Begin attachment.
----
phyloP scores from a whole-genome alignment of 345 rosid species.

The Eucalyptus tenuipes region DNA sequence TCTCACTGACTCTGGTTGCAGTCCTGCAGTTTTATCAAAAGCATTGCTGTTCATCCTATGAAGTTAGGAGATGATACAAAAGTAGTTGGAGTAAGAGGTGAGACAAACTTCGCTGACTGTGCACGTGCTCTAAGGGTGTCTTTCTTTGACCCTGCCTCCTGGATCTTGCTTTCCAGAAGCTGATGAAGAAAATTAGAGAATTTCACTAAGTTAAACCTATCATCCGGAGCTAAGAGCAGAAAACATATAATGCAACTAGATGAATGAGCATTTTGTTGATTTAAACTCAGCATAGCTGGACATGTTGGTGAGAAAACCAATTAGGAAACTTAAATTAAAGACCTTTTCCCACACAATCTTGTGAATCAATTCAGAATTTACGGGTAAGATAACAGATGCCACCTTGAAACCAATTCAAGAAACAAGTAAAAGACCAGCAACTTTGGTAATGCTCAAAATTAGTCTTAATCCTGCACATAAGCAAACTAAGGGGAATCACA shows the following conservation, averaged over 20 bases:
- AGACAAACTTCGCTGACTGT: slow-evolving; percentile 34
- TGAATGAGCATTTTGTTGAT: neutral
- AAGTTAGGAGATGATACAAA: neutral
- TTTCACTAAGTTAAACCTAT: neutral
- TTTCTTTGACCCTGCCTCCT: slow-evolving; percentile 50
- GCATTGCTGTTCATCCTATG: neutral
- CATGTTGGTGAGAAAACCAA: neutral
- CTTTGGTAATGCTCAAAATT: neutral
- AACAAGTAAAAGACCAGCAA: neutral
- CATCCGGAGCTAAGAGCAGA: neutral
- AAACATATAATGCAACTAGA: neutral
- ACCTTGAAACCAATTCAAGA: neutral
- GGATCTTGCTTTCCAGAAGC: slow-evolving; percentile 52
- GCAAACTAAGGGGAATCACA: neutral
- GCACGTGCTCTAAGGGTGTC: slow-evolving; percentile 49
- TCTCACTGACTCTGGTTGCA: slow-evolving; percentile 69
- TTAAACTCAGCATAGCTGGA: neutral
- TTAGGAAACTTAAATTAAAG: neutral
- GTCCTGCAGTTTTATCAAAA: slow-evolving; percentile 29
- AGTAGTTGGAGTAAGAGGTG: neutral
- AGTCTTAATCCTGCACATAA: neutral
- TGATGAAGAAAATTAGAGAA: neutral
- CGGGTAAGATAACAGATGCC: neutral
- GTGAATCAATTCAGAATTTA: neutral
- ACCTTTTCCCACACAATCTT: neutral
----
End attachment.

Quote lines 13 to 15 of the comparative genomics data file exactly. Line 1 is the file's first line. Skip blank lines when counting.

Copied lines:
- AAACATATAATGCAACTAGA: neutral
- ACCTTGAAACCAATTCAAGA: neutral
- GGATCTTGCTTTCCAGAAGC: slow-evolving; percentile 52